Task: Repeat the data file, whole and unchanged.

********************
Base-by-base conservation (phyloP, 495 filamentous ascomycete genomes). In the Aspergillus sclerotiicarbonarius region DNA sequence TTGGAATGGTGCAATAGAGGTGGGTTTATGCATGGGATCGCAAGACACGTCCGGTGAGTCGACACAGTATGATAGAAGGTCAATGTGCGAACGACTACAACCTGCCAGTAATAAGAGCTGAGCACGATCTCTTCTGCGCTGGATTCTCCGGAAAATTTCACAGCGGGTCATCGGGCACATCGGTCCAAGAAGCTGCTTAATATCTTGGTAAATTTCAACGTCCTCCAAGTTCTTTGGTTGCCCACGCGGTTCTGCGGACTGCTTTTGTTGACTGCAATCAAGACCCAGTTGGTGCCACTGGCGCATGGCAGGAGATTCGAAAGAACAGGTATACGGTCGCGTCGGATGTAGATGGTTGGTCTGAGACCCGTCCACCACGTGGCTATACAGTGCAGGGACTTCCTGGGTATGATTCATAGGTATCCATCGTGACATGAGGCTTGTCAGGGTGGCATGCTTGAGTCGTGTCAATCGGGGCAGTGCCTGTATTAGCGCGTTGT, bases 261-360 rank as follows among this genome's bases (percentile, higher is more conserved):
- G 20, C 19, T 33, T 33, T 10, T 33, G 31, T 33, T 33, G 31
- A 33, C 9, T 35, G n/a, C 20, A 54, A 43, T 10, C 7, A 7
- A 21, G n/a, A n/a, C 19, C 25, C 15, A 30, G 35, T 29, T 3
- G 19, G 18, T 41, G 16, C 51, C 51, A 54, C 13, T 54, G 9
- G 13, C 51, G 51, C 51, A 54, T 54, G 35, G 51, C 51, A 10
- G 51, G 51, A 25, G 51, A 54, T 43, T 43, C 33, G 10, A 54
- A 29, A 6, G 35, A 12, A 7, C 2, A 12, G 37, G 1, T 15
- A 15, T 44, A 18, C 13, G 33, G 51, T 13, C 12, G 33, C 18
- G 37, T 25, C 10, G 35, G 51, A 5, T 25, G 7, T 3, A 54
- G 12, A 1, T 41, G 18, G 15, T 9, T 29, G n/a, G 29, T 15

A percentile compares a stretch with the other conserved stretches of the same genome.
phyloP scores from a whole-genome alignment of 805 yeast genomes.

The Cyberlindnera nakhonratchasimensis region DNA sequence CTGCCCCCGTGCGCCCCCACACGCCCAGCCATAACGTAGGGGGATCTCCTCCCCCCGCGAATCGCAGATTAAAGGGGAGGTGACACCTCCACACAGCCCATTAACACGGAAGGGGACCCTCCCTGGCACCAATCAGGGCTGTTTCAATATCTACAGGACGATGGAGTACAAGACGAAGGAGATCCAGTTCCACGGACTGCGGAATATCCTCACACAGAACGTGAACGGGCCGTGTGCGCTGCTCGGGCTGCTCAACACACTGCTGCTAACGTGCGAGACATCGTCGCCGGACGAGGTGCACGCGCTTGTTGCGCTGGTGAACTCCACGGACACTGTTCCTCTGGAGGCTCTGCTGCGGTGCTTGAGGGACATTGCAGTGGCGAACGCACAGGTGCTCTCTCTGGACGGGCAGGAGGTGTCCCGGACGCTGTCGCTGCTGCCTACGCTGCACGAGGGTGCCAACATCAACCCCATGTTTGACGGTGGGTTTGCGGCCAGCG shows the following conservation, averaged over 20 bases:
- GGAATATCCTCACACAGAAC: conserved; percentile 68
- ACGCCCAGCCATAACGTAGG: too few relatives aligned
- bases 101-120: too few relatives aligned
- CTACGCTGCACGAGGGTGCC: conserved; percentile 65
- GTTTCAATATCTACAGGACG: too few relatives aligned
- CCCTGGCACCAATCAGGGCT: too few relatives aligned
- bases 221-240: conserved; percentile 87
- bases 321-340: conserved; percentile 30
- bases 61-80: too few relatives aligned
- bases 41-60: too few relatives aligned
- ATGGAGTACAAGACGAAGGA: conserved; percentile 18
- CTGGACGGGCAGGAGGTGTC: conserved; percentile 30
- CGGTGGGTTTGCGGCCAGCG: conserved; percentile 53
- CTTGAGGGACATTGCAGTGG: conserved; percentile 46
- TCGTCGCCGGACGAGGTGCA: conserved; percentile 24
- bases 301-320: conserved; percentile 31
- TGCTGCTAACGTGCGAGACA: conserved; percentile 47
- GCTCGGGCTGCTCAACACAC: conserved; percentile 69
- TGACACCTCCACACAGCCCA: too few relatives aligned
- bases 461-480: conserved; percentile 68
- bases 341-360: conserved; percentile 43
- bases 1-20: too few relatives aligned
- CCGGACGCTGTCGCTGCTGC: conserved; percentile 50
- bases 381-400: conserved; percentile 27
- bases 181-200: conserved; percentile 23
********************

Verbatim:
Base-by-base conservation (phyloP, 495 filamentous ascomycete genomes). In the Aspergillus sclerotiicarbonarius region DNA sequence TTGGAATGGTGCAATAGAGGTGGGTTTATGCATGGGATCGCAAGACACGTCCGGTGAGTCGACACAGTATGATAGAAGGTCAATGTGCGAACGACTACAACCTGCCAGTAATAAGAGCTGAGCACGATCTCTTCTGCGCTGGATTCTCCGGAAAATTTCACAGCGGGTCATCGGGCACATCGGTCCAAGAAGCTGCTTAATATCTTGGTAAATTTCAACGTCCTCCAAGTTCTTTGGTTGCCCACGCGGTTCTGCGGACTGCTTTTGTTGACTGCAATCAAGACCCAGTTGGTGCCACTGGCGCATGGCAGGAGATTCGAAAGAACAGGTATACGGTCGCGTCGGATGTAGATGGTTGGTCTGAGACCCGTCCACCACGTGGCTATACAGTGCAGGGACTTCCTGGGTATGATTCATAGGTATCCATCGTGACATGAGGCTTGTCAGGGTGGCATGCTTGAGTCGTGTCAATCGGGGCAGTGCCTGTATTAGCGCGTTGT, bases 261-360 rank as follows among this genome's bases (percentile, higher is more conserved):
- G 20, C 19, T 33, T 33, T 10, T 33, G 31, T 33, T 33, G 31
- A 33, C 9, T 35, G n/a, C 20, A 54, A 43, T 10, C 7, A 7
- A 21, G n/a, A n/a, C 19, C 25, C 15, A 30, G 35, T 29, T 3
- G 19, G 18, T 41, G 16, C 51, C 51, A 54, C 13, T 54, G 9
- G 13, C 51, G 51, C 51, A 54, T 54, G 35, G 51, C 51, A 10
- G 51, G 51, A 25, G 51, A 54, T 43, T 43, C 33, G 10, A 54
- A 29, A 6, G 35, A 12, A 7, C 2, A 12, G 37, G 1, T 15
- A 15, T 44, A 18, C 13, G 33, G 51, T 13, C 12, G 33, C 18
- G 37, T 25, C 10, G 35, G 51, A 5, T 25, G 7, T 3, A 54
- G 12, A 1, T 41, G 18, G 15, T 9, T 29, G n/a, G 29, T 15

A percentile compares a stretch with the other conserved stretches of the same genome.
phyloP scores from a whole-genome alignment of 805 yeast genomes.

The Cyberlindnera nakhonratchasimensis region DNA sequence CTGCCCCCGTGCGCCCCCACACGCCCAGCCATAACGTAGGGGGATCTCCTCCCCCCGCGAATCGCAGATTAAAGGGGAGGTGACACCTCCACACAGCCCATTAACACGGAAGGGGACCCTCCCTGGCACCAATCAGGGCTGTTTCAATATCTACAGGACGATGGAGTACAAGACGAAGGAGATCCAGTTCCACGGACTGCGGAATATCCTCACACAGAACGTGAACGGGCCGTGTGCGCTGCTCGGGCTGCTCAACACACTGCTGCTAACGTGCGAGACATCGTCGCCGGACGAGGTGCACGCGCTTGTTGCGCTGGTGAACTCCACGGACACTGTTCCTCTGGAGGCTCTGCTGCGGTGCTTGAGGGACATTGCAGTGGCGAACGCACAGGTGCTCTCTCTGGACGGGCAGGAGGTGTCCCGGACGCTGTCGCTGCTGCCTACGCTGCACGAGGGTGCCAACATCAACCCCATGTTTGACGGTGGGTTTGCGGCCAGCG shows the following conservation, averaged over 20 bases:
- GGAATATCCTCACACAGAAC: conserved; percentile 68
- ACGCCCAGCCATAACGTAGG: too few relatives aligned
- bases 101-120: too few relatives aligned
- CTACGCTGCACGAGGGTGCC: conserved; percentile 65
- GTTTCAATATCTACAGGACG: too few relatives aligned
- CCCTGGCACCAATCAGGGCT: too few relatives aligned
- bases 221-240: conserved; percentile 87
- bases 321-340: conserved; percentile 30
- bases 61-80: too few relatives aligned
- bases 41-60: too few relatives aligned
- ATGGAGTACAAGACGAAGGA: conserved; percentile 18
- CTGGACGGGCAGGAGGTGTC: conserved; percentile 30
- CGGTGGGTTTGCGGCCAGCG: conserved; percentile 53
- CTTGAGGGACATTGCAGTGG: conserved; percentile 46
- TCGTCGCCGGACGAGGTGCA: conserved; percentile 24
- bases 301-320: conserved; percentile 31
- TGCTGCTAACGTGCGAGACA: conserved; percentile 47
- GCTCGGGCTGCTCAACACAC: conserved; percentile 69
- TGACACCTCCACACAGCCCA: too few relatives aligned
- bases 461-480: conserved; percentile 68
- bases 341-360: conserved; percentile 43
- bases 1-20: too few relatives aligned
- CCGGACGCTGTCGCTGCTGC: conserved; percentile 50
- bases 381-400: conserved; percentile 27
- bases 181-200: conserved; percentile 23